Domain-specific language (noun): a computer programming language of limited expressiveness focused on a particular domain.
There are four key elements to this definition:
- Computer programming language: A DSL is used by humans to instruct a computer to do something. As with any modern programming language, its structure is designed to make it easy for humans to understand, but it should still be something executable by a computer.
- Language nature: A DSL is a programming language, and as such should have a sense of fluency where the expressiveness comes not just from individual expressions but also from the way they can by composed together.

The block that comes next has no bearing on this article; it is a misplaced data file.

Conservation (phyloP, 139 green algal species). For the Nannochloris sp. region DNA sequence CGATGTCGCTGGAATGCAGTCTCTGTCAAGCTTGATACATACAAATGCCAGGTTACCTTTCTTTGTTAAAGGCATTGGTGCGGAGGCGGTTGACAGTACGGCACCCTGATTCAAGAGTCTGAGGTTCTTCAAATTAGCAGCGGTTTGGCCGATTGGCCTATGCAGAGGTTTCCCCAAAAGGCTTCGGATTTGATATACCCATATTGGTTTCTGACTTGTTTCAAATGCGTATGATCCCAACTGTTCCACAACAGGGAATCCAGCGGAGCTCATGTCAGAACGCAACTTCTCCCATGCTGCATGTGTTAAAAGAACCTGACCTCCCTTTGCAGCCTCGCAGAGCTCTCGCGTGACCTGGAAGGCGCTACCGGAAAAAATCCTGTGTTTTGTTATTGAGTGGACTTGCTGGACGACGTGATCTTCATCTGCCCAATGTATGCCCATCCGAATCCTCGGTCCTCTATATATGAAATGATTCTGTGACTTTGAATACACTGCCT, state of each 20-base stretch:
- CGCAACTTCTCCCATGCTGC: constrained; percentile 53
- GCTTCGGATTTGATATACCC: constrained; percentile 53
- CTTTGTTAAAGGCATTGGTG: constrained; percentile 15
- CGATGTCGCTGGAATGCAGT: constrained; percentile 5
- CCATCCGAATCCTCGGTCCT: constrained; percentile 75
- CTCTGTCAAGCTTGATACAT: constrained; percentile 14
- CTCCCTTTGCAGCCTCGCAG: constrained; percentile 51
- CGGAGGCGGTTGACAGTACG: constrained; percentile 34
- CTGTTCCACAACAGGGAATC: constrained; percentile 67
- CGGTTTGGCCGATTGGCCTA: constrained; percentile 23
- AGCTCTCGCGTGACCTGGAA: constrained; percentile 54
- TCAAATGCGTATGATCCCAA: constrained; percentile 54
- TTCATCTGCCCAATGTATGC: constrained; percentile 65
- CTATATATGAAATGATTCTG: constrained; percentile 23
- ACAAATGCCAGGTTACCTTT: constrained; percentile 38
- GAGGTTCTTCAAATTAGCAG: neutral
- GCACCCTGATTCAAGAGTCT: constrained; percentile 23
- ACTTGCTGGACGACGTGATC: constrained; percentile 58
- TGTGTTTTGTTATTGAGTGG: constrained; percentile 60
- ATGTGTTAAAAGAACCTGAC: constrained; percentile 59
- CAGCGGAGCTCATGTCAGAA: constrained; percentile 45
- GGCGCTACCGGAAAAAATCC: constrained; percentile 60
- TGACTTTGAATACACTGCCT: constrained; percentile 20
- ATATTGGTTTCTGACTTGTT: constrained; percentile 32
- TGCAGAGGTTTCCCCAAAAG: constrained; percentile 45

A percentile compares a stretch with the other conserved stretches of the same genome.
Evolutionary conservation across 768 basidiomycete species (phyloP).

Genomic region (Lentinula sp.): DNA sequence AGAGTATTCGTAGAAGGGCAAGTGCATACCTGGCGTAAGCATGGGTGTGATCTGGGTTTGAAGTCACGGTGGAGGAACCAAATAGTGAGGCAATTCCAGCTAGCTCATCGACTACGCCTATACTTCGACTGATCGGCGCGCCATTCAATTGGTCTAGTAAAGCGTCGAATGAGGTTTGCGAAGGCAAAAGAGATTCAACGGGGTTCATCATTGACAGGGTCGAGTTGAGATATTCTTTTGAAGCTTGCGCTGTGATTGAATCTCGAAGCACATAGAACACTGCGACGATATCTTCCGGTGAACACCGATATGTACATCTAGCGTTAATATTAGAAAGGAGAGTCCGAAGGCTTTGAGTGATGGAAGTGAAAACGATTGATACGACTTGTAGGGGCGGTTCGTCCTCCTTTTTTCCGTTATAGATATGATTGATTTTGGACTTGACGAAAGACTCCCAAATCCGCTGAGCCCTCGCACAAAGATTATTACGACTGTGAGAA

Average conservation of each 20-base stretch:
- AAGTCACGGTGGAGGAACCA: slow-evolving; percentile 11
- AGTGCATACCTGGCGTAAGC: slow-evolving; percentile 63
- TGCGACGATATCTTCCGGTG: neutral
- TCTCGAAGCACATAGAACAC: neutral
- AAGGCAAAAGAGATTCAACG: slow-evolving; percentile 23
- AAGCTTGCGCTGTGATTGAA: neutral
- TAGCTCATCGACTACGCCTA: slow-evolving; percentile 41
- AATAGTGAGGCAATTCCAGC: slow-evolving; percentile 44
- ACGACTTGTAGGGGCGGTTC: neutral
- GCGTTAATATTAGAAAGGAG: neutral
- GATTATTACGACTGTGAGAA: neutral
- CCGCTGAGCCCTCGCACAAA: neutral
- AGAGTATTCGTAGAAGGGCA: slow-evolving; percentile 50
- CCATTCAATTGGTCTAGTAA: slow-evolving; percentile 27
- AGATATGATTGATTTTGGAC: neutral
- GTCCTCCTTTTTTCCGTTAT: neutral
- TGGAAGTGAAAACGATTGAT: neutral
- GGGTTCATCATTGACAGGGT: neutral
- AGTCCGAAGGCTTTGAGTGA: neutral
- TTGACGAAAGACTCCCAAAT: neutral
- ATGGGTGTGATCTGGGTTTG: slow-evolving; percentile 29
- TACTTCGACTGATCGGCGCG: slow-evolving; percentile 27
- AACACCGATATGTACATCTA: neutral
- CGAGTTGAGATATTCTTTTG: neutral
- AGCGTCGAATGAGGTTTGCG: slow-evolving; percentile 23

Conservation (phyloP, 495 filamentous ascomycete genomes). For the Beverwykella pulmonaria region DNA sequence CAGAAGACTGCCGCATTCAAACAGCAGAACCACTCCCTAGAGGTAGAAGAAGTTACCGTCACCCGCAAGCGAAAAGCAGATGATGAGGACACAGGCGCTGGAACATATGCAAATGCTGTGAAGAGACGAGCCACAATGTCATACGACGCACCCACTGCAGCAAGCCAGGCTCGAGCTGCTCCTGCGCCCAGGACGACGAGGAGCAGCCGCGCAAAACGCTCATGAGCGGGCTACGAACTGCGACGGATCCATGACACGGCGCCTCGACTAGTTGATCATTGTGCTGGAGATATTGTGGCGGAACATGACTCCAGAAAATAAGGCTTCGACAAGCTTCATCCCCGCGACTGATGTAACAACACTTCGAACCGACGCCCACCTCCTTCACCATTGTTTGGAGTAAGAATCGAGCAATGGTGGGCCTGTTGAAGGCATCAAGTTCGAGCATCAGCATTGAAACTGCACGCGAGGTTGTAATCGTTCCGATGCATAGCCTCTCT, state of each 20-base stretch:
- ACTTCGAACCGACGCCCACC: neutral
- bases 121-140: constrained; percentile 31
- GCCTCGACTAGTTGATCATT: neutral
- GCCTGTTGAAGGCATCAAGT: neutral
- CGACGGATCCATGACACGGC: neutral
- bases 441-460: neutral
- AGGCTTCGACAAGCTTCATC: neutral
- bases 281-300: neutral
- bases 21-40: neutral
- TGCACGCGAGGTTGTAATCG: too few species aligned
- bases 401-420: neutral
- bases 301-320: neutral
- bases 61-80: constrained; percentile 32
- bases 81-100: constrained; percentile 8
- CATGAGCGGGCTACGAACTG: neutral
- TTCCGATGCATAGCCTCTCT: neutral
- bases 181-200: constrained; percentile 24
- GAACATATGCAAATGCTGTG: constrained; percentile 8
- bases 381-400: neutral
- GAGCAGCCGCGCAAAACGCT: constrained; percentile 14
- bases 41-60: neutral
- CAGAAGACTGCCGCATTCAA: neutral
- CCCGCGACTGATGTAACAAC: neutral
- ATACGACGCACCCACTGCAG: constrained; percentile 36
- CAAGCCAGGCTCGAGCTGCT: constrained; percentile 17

- Limited expressiveness: A general-purpose programming language provides lots of capabilities: supporting varied data, control, and abstraction structures. All of this is useful but makes it harder to learn and use.A DSL supports a bare minimum of features needed to support its domain. You can’t build an entire software system in a DSL; rather, you use a DSL for one particular aspect of a system.
- Domain focus: A limited language is only useful if it has a clear focus on a small domain. The domain focus is what makes a limited language worthwhile.